[Read the original]

Geoff Wilson lashes Macquarie board on Nine deal for radio group

Wilson Asset Management chairman Geoff Wilson has rejected PwC’s independent expert report, which backs Nine’s takeover of Macquarie Media, and is pressuring the radio broadcaster’s board to get a better deal for minority shareholders, reports The AFR’s Max Mason.

Wilson wrote to the Macquarie board’s independent directors on Sunday. He outlined reasons he believes Nine’s $1.46 per share offer for the remaining 45.6 per cent of the radio broadcaster isn’t good enough.

He said the offer is opportunistic following a bad earnings result, which was hit by a NSW state election and a federal election.

He said WAM’s analysis found there are more savings and potential revenue gains than what the offer represents to shareholders. He also said Macquarie shareholders will miss out on $14.4 million in franking credits under the current deal structure.

WAM has increased its holding in Macquarie to around 4.7 per cent, or 8.1 million shares, since the offer was made.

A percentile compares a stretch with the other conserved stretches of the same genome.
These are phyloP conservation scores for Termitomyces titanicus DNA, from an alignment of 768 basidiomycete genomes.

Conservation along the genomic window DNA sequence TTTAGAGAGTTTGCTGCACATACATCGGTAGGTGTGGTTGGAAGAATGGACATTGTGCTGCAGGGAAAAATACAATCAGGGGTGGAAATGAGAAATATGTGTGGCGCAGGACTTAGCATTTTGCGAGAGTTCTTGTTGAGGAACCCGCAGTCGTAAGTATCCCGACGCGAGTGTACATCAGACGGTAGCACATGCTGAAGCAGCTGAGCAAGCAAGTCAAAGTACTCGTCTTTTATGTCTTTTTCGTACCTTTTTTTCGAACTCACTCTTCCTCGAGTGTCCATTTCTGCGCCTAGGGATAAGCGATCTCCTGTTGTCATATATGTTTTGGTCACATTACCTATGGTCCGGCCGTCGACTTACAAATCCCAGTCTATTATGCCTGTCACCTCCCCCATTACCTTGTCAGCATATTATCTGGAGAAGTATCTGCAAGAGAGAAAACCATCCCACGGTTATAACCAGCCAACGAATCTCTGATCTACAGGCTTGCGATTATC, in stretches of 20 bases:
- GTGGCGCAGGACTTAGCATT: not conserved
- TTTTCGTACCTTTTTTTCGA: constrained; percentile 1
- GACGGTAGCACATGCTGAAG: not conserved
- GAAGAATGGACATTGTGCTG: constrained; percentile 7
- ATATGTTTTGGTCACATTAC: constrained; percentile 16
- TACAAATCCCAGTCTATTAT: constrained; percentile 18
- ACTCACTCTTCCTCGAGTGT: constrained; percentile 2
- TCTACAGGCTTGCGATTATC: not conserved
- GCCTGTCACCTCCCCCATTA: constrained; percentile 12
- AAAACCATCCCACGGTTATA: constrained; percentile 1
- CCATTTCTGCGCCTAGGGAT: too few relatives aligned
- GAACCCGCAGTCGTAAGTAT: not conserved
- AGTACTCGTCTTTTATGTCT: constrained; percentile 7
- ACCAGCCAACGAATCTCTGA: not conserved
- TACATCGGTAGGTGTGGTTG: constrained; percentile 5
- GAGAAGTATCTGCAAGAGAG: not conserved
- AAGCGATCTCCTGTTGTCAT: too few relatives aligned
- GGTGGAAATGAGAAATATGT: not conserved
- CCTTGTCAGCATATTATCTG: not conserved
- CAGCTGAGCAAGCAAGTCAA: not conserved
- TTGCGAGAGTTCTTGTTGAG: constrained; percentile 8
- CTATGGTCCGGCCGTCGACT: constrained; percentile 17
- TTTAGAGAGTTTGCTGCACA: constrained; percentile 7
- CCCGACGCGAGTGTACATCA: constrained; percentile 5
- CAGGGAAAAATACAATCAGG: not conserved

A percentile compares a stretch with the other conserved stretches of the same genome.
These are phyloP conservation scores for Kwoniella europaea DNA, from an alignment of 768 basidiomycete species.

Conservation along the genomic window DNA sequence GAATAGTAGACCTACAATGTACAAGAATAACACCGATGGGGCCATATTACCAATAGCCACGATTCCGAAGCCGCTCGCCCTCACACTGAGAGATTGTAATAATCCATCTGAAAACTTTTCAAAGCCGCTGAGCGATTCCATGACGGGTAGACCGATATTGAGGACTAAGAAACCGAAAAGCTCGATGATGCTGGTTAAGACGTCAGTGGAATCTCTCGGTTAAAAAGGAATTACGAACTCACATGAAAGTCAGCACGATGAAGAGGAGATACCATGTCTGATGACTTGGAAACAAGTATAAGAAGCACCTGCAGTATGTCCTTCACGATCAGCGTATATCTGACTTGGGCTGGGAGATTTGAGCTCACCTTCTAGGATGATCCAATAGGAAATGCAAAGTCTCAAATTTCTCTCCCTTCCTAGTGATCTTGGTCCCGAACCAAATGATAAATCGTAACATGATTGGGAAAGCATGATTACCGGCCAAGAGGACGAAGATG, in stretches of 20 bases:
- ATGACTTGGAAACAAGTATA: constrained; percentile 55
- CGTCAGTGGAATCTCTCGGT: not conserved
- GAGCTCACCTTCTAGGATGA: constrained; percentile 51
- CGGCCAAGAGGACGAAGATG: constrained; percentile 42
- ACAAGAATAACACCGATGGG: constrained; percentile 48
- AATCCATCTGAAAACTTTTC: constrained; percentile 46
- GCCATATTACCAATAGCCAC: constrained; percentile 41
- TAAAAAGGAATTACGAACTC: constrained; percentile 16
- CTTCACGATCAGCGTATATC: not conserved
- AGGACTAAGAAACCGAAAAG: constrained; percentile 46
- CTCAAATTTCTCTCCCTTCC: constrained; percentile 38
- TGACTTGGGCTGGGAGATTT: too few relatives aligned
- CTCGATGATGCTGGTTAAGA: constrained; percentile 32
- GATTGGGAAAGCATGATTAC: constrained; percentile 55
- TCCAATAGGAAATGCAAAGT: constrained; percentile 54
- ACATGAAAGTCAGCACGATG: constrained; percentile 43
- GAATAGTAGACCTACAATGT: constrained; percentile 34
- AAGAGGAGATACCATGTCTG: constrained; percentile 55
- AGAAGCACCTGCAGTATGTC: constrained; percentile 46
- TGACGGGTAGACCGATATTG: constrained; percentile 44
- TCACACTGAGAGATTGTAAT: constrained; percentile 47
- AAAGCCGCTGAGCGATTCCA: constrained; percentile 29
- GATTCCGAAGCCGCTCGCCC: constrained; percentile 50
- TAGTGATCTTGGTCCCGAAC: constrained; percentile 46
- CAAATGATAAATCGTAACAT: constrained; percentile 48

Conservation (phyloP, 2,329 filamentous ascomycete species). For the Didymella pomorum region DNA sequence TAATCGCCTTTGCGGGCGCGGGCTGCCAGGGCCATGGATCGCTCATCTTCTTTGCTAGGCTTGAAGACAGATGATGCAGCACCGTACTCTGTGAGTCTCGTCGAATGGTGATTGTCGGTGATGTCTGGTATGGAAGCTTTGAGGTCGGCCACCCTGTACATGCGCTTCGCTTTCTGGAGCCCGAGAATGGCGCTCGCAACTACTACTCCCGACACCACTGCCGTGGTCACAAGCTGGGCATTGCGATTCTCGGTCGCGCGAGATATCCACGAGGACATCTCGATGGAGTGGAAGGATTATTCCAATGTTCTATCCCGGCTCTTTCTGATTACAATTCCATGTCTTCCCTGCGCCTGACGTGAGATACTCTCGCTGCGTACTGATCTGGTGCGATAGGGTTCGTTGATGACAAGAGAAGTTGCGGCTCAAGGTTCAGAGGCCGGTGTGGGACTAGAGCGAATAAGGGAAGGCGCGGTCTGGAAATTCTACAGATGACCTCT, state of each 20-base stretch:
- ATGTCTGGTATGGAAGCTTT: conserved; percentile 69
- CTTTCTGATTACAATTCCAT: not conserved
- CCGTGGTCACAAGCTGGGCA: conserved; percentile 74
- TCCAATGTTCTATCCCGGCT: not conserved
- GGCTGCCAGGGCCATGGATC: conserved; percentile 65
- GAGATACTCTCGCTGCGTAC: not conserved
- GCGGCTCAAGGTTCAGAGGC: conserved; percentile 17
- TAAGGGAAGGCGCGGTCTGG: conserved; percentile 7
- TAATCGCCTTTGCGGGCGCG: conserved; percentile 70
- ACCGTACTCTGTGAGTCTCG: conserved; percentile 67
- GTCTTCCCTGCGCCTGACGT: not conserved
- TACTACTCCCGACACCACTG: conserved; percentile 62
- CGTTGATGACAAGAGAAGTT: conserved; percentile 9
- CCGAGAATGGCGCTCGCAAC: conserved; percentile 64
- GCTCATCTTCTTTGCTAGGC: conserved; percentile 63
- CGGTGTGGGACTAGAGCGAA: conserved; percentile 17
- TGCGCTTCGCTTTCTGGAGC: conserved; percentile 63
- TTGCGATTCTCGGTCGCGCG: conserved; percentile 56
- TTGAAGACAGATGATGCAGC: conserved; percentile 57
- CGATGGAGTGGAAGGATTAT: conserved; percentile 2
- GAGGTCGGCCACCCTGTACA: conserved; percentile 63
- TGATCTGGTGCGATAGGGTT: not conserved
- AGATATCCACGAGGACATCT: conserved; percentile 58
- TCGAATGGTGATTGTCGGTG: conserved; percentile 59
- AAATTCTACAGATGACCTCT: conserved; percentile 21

[Read the original]

Film Victoria appoints new board members: CFO and studio boss

Chris Oliver-Taylor and Liz Grainger have joined the Board of Film Victoria, bringing to the table a wealth of experience in production, business operations, strategy and financial management.

Chris Oliver-Taylor is the CEO Asia Pacific of leading production and entertainment company, Fremantle, where he leads development and production in all genres across Australia, New Zealand, India and Indonesia. He sits on the Fremantle Global Board as well as on the Board of Easy Tiger Productions, the drama arm of Fremantle.

Formerly the Managing Director of NBCUniversal’s Matchbox Pictures and Head of Business and Head of Production at the ABC, Oliver-Taylor has held directorships at Screenrights and Screen Producers Australia.

Chris Oliver

A chartered accountant by profession, Liz Grainger provides independent consultancy services to public and not-for-profit organisations in the areas of strategy, governance, and financial management.

She has held senior executive roles at Deloitte in London and in the Federal and Victorian public sectors, including as General Manager Operations/Chief Financial Officer of the National Gallery of Victoria.

Liz garinger

Grainger has held directorships at Craft Victoria, Arena Theatre Company and Geografia, and she currently sits on the Audit and Risk Committee of Victoria Police. She was an external member of Film Victoria’s Audit and Risk Committee for four years from 2015.